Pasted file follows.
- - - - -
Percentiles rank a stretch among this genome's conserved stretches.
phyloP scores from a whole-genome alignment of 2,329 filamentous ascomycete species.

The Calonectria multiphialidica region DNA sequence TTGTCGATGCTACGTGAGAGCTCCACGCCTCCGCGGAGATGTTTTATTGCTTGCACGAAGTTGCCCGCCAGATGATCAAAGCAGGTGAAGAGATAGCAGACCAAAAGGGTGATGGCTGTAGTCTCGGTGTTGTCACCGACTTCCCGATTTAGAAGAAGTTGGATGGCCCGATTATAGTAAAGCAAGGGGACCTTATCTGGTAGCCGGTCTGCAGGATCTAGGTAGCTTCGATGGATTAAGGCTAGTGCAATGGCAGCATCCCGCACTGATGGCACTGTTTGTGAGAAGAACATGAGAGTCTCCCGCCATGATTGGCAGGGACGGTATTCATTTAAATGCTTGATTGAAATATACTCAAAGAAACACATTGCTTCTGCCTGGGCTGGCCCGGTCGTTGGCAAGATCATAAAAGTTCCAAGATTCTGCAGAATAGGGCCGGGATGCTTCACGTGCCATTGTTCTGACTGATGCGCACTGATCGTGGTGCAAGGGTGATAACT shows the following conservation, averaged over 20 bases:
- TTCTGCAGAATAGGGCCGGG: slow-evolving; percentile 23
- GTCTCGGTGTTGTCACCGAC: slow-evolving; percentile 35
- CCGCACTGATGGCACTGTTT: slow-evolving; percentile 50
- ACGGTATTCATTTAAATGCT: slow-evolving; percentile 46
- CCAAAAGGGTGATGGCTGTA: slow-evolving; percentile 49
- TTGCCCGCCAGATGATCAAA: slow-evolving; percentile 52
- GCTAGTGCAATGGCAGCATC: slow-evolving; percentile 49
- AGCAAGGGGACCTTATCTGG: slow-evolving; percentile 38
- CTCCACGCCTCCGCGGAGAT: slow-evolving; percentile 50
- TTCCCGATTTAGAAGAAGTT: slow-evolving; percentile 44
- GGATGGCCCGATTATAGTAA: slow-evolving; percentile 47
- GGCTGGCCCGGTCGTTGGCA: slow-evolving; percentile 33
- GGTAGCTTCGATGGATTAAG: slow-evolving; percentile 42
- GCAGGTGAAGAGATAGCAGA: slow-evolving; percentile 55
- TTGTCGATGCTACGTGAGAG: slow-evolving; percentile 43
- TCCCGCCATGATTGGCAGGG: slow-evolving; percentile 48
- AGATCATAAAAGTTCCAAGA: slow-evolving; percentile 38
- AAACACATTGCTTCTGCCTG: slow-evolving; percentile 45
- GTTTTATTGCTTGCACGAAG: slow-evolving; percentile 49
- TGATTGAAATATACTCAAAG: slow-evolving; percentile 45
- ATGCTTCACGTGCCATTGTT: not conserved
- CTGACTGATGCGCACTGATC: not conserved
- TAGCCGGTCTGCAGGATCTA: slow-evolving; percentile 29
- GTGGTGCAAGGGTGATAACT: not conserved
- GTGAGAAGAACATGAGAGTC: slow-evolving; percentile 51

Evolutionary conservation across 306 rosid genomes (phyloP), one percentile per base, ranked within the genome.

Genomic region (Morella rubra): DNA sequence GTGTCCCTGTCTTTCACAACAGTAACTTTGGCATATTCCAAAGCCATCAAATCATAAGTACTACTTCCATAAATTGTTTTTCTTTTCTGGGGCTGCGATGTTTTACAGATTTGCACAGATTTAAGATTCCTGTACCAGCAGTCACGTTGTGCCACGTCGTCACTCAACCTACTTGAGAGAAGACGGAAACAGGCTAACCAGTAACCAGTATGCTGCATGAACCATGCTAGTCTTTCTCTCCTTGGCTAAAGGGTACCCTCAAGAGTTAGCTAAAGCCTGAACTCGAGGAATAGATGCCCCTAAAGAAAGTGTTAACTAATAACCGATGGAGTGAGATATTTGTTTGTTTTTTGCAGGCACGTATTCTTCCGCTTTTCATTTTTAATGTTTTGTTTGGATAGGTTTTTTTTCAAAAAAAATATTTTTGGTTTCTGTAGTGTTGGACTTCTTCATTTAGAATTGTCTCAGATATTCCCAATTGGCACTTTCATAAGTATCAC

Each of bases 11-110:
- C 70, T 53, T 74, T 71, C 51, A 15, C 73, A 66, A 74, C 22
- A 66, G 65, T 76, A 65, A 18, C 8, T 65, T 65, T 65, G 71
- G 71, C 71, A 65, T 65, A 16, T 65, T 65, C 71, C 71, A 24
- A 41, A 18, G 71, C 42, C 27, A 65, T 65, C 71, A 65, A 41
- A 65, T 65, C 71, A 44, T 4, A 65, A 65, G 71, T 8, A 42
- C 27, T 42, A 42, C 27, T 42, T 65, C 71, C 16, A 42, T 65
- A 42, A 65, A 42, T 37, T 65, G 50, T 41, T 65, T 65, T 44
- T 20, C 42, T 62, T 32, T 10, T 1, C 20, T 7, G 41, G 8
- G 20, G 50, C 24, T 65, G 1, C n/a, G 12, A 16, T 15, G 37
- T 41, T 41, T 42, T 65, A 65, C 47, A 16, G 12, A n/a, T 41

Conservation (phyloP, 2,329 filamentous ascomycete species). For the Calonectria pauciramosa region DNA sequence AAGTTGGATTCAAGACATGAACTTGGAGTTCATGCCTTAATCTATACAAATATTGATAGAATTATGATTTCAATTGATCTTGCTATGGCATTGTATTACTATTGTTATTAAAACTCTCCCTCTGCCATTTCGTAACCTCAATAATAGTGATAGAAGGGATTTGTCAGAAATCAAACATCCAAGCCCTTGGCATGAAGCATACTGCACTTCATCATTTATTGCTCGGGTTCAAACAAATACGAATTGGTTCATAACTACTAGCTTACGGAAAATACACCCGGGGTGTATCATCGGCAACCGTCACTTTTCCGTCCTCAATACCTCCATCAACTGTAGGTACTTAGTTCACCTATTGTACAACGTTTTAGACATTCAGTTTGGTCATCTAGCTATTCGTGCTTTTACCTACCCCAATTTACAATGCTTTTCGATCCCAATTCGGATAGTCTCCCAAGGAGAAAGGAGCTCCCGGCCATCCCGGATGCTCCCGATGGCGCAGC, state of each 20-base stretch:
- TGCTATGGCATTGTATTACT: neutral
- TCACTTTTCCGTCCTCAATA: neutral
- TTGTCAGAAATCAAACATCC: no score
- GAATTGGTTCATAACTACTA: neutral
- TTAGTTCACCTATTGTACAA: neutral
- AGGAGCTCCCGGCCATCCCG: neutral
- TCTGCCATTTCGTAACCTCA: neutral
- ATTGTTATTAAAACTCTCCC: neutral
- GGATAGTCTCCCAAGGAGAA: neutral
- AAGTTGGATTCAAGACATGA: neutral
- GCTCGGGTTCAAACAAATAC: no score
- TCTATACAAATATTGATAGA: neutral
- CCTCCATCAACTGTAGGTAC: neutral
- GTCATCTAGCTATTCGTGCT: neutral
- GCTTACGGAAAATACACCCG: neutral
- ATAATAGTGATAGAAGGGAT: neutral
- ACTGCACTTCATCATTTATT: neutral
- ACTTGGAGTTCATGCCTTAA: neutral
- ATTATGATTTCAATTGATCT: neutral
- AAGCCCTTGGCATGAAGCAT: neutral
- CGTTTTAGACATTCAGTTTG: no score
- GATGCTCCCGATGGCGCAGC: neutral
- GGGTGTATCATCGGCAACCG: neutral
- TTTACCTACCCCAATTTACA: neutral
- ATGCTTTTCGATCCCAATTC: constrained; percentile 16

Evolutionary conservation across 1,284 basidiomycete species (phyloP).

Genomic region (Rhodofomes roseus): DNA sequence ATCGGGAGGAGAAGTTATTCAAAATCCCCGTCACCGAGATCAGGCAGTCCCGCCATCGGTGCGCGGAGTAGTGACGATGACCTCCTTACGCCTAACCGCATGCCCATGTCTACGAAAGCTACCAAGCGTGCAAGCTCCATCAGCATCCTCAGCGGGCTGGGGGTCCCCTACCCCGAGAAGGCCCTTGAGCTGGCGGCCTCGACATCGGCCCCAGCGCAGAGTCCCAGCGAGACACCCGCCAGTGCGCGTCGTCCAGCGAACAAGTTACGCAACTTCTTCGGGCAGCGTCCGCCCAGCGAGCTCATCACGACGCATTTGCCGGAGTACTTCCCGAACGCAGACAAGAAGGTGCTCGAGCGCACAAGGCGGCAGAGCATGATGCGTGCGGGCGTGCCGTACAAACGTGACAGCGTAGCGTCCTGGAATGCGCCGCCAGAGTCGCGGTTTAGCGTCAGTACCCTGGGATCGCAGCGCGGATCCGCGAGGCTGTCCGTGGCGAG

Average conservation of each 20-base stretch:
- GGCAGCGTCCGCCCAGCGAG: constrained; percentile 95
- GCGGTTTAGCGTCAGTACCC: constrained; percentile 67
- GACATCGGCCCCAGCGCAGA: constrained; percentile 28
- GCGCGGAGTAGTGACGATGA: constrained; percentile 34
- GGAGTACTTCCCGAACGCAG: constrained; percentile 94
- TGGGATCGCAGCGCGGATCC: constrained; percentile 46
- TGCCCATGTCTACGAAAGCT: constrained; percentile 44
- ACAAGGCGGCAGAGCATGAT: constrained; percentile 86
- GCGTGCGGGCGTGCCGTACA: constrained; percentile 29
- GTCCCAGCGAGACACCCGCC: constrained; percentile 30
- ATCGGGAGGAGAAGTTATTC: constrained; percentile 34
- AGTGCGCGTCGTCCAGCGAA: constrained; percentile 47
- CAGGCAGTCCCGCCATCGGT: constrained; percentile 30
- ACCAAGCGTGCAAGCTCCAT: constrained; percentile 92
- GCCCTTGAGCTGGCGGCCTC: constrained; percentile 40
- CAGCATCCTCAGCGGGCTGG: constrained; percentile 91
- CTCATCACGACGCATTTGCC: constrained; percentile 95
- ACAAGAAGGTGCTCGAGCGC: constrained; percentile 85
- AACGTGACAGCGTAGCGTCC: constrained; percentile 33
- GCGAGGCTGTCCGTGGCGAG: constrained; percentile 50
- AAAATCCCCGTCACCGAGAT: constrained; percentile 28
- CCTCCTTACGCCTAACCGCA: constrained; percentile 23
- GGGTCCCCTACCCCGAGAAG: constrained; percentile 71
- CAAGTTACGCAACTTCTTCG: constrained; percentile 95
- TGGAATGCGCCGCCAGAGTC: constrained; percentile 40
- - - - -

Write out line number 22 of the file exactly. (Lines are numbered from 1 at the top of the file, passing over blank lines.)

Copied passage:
- GTTTTATTGCTTGCACGAAG: slow-evolving; percentile 49